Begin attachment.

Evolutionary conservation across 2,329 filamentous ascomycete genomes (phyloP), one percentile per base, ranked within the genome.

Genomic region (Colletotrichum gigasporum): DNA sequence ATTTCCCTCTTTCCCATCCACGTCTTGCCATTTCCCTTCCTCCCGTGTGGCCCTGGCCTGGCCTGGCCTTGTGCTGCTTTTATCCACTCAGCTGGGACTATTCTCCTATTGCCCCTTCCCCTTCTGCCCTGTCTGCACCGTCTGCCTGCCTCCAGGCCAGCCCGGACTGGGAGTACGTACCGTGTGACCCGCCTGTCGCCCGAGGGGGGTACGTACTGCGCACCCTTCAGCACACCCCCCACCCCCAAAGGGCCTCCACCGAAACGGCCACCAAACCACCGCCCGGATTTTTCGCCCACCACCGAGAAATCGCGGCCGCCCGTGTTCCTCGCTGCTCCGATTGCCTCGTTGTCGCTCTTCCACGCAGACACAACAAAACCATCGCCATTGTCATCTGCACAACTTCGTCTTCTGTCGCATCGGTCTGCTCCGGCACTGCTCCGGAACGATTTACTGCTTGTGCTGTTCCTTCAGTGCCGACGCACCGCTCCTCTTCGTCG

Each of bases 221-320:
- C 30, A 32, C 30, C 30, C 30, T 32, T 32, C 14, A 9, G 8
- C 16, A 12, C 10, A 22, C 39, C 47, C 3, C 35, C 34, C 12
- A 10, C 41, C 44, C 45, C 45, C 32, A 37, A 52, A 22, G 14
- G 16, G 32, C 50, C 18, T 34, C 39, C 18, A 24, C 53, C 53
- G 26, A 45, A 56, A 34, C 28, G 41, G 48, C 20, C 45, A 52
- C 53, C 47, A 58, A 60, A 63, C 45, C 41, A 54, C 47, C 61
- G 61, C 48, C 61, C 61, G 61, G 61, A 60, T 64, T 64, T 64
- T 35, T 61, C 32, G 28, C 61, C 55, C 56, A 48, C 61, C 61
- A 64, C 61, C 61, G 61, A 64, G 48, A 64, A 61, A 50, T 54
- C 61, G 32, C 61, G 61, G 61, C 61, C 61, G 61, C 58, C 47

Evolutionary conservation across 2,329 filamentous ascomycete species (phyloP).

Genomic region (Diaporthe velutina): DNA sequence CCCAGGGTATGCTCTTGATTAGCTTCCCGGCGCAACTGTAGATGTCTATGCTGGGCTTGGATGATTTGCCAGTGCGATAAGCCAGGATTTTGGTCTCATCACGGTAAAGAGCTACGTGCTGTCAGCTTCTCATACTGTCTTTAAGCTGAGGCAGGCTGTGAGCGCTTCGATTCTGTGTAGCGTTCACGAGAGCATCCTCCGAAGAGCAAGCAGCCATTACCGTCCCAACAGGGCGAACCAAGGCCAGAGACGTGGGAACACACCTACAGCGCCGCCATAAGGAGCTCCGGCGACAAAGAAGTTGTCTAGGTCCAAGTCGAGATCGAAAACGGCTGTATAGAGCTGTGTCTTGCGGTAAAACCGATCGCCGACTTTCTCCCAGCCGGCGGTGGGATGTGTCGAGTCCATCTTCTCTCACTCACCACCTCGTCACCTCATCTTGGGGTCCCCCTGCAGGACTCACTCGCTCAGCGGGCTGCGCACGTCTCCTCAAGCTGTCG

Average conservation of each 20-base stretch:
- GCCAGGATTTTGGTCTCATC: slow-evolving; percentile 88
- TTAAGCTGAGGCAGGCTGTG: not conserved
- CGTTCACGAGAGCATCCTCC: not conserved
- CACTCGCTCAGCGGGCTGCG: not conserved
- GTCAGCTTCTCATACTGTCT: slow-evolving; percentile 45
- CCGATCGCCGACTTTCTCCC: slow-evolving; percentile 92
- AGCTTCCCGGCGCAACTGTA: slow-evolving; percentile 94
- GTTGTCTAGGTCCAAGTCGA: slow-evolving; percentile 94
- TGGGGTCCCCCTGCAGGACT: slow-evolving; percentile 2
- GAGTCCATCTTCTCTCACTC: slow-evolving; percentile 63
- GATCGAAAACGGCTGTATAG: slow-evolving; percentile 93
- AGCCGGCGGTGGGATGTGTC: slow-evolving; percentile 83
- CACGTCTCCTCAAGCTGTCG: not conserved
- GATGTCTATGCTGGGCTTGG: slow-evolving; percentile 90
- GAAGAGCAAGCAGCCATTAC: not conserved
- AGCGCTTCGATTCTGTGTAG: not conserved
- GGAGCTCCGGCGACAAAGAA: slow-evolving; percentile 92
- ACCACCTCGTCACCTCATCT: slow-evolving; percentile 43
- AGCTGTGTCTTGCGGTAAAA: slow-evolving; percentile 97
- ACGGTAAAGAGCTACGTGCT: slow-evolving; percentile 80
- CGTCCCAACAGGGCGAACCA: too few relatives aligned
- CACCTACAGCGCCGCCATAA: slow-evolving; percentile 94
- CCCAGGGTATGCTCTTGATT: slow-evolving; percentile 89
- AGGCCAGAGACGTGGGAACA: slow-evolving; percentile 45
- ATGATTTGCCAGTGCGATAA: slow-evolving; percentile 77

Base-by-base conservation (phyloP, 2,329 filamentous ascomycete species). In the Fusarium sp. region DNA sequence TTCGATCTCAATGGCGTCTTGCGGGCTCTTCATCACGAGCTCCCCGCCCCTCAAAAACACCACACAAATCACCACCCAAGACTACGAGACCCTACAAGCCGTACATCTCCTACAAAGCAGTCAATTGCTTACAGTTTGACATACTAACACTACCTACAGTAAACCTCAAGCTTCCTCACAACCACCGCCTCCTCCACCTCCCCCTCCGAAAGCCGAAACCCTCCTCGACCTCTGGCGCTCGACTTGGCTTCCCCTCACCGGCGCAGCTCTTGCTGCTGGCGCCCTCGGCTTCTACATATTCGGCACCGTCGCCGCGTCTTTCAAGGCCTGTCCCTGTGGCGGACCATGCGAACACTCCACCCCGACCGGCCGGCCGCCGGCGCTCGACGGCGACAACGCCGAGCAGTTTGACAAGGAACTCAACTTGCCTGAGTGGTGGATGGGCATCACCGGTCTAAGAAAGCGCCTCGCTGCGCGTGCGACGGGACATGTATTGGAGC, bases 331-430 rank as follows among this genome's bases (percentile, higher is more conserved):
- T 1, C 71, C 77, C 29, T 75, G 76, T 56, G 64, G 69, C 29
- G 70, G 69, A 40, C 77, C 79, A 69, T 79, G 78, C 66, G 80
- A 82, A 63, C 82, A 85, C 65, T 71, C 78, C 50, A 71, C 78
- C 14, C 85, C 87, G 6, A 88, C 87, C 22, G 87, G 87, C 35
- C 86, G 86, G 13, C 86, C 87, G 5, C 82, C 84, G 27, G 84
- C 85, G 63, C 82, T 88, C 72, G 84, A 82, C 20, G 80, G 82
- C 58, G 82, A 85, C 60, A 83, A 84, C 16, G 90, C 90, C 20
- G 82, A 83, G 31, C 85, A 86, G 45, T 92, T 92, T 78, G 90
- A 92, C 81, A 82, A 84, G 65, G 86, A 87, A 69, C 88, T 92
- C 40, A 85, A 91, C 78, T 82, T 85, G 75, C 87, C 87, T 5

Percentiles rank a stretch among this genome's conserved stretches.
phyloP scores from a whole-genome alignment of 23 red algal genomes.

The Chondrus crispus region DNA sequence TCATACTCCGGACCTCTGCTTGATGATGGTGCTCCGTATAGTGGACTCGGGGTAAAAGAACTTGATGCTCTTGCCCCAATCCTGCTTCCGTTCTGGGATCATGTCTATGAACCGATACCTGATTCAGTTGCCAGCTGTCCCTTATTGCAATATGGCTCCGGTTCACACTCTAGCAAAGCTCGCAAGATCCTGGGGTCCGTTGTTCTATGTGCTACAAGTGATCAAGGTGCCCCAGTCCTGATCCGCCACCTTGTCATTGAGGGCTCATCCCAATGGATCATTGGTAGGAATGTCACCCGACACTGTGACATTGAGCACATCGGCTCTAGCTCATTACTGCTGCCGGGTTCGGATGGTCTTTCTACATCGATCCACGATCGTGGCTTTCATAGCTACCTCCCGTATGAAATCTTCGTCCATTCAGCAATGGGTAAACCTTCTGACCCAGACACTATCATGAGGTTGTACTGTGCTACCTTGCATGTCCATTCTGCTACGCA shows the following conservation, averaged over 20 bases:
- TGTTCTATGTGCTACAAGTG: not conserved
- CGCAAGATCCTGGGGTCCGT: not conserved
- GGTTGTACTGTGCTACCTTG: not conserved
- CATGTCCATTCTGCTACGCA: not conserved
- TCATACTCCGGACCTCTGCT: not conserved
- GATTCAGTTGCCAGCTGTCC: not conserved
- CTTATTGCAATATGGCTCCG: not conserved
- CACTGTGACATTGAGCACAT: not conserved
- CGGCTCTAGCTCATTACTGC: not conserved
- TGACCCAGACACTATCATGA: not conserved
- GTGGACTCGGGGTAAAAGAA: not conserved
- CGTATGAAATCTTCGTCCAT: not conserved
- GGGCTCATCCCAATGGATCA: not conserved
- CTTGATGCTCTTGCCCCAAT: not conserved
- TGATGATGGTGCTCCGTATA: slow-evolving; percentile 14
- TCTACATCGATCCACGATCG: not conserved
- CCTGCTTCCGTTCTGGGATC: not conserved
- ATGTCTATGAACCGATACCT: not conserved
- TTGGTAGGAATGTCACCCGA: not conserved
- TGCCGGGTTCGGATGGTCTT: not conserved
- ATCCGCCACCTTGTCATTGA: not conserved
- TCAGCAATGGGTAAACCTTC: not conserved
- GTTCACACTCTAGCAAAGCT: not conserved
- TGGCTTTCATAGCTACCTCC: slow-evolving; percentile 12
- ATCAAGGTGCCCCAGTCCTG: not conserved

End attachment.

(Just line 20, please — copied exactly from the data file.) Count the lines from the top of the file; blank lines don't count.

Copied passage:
- CACTCGCTCAGCGGGCTGCG: not conserved